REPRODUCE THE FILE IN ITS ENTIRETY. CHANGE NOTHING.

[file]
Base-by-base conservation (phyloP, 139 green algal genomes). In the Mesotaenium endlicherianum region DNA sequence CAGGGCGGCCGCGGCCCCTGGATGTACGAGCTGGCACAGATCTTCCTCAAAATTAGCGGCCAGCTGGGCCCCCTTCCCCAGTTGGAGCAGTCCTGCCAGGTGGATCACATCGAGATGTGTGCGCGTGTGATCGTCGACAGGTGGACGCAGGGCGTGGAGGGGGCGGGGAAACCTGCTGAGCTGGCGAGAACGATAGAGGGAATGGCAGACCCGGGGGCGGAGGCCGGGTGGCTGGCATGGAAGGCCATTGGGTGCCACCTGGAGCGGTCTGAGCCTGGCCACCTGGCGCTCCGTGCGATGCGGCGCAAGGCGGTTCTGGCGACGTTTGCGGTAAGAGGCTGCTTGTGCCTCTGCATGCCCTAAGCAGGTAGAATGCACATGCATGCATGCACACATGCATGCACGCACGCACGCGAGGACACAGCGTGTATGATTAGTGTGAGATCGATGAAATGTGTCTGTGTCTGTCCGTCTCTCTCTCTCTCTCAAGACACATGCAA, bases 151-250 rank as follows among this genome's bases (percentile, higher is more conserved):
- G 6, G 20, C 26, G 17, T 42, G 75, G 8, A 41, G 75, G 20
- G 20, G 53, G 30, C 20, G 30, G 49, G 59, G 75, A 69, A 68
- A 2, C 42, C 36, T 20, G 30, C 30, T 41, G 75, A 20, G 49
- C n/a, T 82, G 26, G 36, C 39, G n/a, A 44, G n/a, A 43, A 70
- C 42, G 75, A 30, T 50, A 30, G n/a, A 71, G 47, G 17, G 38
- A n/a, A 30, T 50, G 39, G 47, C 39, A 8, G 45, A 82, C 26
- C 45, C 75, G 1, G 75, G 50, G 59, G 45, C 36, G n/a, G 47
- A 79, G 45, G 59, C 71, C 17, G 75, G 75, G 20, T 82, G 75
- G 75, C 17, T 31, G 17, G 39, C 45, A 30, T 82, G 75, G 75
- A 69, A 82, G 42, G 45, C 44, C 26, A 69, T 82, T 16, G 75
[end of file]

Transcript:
Base-by-base conservation (phyloP, 139 green algal genomes). In the Mesotaenium endlicherianum region DNA sequence CAGGGCGGCCGCGGCCCCTGGATGTACGAGCTGGCACAGATCTTCCTCAAAATTAGCGGCCAGCTGGGCCCCCTTCCCCAGTTGGAGCAGTCCTGCCAGGTGGATCACATCGAGATGTGTGCGCGTGTGATCGTCGACAGGTGGACGCAGGGCGTGGAGGGGGCGGGGAAACCTGCTGAGCTGGCGAGAACGATAGAGGGAATGGCAGACCCGGGGGCGGAGGCCGGGTGGCTGGCATGGAAGGCCATTGGGTGCCACCTGGAGCGGTCTGAGCCTGGCCACCTGGCGCTCCGTGCGATGCGGCGCAAGGCGGTTCTGGCGACGTTTGCGGTAAGAGGCTGCTTGTGCCTCTGCATGCCCTAAGCAGGTAGAATGCACATGCATGCATGCACACATGCATGCACGCACGCACGCGAGGACACAGCGTGTATGATTAGTGTGAGATCGATGAAATGTGTCTGTGTCTGTCCGTCTCTCTCTCTCTCTCAAGACACATGCAA, bases 151-250 rank as follows among this genome's bases (percentile, higher is more conserved):
- G 6, G 20, C 26, G 17, T 42, G 75, G 8, A 41, G 75, G 20
- G 20, G 53, G 30, C 20, G 30, G 49, G 59, G 75, A 69, A 68
- A 2, C 42, C 36, T 20, G 30, C 30, T 41, G 75, A 20, G 49
- C n/a, T 82, G 26, G 36, C 39, G n/a, A 44, G n/a, A 43, A 70
- C 42, G 75, A 30, T 50, A 30, G n/a, A 71, G 47, G 17, G 38
- A n/a, A 30, T 50, G 39, G 47, C 39, A 8, G 45, A 82, C 26
- C 45, C 75, G 1, G 75, G 50, G 59, G 45, C 36, G n/a, G 47
- A 79, G 45, G 59, C 71, C 17, G 75, G 75, G 20, T 82, G 75
- G 75, C 17, T 31, G 17, G 39, C 45, A 30, T 82, G 75, G 75
- A 69, A 82, G 42, G 45, C 44, C 26, A 69, T 82, T 16, G 75